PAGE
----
Libertarians Submit “New Political Party” Petitions

Libertarians Submit “New Political Party” Petitions

The Libertarian Party of Arkansas delivered petitions to the Arkansas Secretary of State’s office today, seeking to become a “new political party” for the 2018 elections.  This is the fourth consecutive election cycle in which the LP has petitioned to be a “new political party” in Arkansas.  The LP must petition again to become a new party because its candidate for President in 2016, Gary Johnson, received 2.64% of the vote – short of the 3% required to maintain ballot access for another election cycle.

Arkansas law requires a new political party to collect 10,000 valid voter signatures during a 90-day period.  Over the past several weeks the party has collected over 15,000 signatures.  The Secretary of State’s office will have 30 days to validate the signatures to verify that at least 10,000 registered voters have signed.  After some final paperwork to be filed, the Libertarian Party of Arkansas should be declared a “new political party” sometime before the end of July.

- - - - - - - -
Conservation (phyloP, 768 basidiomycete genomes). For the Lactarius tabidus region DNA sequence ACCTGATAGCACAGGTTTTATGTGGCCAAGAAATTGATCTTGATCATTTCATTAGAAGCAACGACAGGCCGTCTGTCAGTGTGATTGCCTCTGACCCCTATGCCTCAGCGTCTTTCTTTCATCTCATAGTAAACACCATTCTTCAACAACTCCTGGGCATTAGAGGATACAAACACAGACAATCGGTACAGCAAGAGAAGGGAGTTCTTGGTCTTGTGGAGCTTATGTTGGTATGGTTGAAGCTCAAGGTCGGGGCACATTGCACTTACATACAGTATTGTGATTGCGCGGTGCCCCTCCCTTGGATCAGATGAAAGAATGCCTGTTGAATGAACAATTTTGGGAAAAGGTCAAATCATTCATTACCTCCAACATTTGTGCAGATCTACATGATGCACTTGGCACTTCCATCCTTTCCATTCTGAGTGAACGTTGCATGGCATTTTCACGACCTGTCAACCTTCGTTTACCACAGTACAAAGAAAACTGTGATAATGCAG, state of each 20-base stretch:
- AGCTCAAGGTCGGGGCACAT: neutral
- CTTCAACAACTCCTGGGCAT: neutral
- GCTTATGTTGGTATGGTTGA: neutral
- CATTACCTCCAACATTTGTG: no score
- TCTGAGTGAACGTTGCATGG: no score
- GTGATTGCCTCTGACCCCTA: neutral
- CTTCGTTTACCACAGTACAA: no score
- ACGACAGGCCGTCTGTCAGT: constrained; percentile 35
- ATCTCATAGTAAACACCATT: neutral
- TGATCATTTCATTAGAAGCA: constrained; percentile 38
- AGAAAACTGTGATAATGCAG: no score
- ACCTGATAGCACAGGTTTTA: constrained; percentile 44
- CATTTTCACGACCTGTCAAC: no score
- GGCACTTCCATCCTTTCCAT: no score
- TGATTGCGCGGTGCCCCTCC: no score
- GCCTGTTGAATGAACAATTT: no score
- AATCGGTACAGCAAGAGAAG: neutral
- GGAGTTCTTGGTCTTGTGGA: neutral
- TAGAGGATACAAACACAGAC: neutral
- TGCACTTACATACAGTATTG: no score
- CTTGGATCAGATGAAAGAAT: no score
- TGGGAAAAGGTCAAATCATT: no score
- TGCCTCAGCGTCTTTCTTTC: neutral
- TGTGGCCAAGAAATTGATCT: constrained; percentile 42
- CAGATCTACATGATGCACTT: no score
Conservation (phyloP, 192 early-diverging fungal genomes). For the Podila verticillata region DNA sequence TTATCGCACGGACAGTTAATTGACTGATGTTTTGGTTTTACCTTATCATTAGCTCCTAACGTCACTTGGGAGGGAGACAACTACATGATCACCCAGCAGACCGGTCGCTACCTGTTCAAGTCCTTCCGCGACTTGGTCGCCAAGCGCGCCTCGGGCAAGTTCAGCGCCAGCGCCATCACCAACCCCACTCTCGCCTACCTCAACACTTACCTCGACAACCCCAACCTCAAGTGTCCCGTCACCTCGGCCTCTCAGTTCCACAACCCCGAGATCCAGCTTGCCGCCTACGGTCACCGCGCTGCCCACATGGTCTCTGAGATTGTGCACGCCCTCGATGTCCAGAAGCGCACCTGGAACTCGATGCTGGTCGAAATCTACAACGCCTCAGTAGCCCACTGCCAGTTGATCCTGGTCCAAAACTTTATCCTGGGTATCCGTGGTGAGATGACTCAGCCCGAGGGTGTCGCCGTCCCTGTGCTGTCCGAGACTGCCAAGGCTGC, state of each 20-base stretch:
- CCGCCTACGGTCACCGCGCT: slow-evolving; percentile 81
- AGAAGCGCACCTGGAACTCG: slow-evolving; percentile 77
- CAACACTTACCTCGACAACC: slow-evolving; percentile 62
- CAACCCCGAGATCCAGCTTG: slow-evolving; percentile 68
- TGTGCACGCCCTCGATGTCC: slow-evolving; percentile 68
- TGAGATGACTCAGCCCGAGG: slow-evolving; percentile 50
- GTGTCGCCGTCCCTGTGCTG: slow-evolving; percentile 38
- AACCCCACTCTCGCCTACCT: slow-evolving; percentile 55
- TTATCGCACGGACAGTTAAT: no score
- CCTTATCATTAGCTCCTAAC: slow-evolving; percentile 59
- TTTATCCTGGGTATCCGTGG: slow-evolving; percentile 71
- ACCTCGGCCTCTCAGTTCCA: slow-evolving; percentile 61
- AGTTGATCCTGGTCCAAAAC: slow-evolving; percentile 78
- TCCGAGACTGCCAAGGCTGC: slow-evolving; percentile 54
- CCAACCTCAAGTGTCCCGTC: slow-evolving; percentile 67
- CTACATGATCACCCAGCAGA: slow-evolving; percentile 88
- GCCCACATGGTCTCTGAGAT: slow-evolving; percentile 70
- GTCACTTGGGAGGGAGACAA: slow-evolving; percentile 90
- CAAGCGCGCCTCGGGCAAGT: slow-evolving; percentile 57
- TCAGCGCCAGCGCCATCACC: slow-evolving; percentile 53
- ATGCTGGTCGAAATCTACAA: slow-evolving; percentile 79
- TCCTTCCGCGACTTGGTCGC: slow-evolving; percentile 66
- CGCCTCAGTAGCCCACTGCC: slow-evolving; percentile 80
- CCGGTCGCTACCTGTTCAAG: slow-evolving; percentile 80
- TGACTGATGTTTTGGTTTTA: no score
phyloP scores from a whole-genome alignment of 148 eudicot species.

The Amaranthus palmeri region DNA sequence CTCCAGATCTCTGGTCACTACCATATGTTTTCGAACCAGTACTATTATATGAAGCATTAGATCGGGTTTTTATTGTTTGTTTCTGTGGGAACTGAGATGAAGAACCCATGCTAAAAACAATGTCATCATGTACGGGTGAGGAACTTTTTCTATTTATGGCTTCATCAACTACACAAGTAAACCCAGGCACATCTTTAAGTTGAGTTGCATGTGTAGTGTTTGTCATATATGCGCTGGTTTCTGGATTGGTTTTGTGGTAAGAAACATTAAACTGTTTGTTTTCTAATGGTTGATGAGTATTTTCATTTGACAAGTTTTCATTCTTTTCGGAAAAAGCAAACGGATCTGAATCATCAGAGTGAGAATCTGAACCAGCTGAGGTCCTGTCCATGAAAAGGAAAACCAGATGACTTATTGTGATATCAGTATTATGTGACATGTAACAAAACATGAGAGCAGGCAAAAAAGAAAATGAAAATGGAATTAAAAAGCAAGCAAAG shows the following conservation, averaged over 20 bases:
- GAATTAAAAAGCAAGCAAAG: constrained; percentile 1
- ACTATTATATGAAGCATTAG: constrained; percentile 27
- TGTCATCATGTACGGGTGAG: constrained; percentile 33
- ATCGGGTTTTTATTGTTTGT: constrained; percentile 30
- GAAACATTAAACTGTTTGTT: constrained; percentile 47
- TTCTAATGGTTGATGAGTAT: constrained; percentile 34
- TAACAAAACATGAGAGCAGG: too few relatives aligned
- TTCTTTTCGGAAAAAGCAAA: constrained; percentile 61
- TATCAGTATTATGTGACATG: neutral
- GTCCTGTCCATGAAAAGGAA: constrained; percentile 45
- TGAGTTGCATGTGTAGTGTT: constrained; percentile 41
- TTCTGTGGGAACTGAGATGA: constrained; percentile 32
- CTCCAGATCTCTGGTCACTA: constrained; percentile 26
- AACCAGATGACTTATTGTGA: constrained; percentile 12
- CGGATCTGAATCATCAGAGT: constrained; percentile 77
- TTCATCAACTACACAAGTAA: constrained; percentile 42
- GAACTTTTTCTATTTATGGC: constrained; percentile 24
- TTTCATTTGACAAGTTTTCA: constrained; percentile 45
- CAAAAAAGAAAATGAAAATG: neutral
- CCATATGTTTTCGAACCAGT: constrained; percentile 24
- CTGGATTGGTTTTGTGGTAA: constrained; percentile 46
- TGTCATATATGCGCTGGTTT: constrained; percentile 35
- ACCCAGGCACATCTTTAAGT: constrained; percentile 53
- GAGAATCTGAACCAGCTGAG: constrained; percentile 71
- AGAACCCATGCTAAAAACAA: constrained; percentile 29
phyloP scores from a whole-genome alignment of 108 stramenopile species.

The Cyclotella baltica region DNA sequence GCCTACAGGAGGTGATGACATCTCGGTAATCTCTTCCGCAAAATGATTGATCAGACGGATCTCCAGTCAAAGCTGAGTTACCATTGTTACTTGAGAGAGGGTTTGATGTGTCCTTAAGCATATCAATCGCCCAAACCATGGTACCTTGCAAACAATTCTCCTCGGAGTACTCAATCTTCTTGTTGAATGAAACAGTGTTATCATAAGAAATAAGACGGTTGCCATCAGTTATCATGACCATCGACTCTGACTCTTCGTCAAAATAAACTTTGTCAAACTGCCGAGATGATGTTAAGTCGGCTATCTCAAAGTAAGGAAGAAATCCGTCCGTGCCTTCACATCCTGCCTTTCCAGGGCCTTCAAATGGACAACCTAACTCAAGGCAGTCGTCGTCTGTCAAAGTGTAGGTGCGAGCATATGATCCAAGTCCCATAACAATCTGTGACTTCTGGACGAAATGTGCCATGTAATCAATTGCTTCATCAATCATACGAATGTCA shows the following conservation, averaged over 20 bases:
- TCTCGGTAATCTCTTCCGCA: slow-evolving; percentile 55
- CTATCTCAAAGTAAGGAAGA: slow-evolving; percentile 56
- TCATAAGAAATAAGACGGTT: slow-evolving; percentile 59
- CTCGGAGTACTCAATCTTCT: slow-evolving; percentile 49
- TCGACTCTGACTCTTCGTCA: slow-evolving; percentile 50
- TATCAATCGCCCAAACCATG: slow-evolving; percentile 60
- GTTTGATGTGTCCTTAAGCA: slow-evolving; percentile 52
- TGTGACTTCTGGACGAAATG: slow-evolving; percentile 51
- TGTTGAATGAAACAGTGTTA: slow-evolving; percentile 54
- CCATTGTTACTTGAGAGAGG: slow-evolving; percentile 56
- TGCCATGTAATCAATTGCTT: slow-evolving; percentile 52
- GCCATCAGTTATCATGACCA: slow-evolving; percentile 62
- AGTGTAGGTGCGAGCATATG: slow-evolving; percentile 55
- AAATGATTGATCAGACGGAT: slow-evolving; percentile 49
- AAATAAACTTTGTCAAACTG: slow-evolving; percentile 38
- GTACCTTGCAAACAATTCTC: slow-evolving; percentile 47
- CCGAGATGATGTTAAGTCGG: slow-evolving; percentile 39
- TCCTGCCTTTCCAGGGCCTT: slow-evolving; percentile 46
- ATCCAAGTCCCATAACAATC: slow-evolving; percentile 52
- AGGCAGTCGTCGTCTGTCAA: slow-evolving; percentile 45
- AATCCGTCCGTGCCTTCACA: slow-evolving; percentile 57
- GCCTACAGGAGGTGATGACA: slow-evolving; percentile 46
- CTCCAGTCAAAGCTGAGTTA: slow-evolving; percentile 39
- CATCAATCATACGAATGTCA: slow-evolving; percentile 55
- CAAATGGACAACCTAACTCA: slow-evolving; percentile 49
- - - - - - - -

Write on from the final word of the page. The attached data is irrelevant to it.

In remarks made in the Capitol rotunda before the petition turn-in, Libertarian Party chair Michael Pakko pointed out the absurdity of having to file every electoral cycle as a new party.  “Libertarians are giving the voters a choice in races up and down the ballot. Moreover, people are choosing to cast their votes for Libertarians,” Pakko pointed out.  “In total, Libertarian candidates received 356,287 votes in 2016 – over 7.5% of all votes cast in those races.”

“Yet the election laws of the State of Arkansas say that’s not good enough to remain a state-recognized political party.”  Pakko advocates a system such as that in other nearby states, where a party remains on the ballot for the next two electoral cycles if it achieves 2% of the vote in any statewide race.

After achieving ballot-access, the party will turn to recruiting candidates for the 2018 general elections.  Pakko said that he expected some Libertarian candidates from the past to be running again in the upcoming election, but also appealed to new prospects: “If you believe that government should protect the rights of the individual, that people should be able to lead their lives however they see fit with minimal interference from government – if you believe that freedom and prosperity flourish in a world where markets are allowed to work and the U.S. is at peace with its neighbors and the world – then please consider joining the Libertarian Party of Arkansas, and running for office as a Libertarian.”

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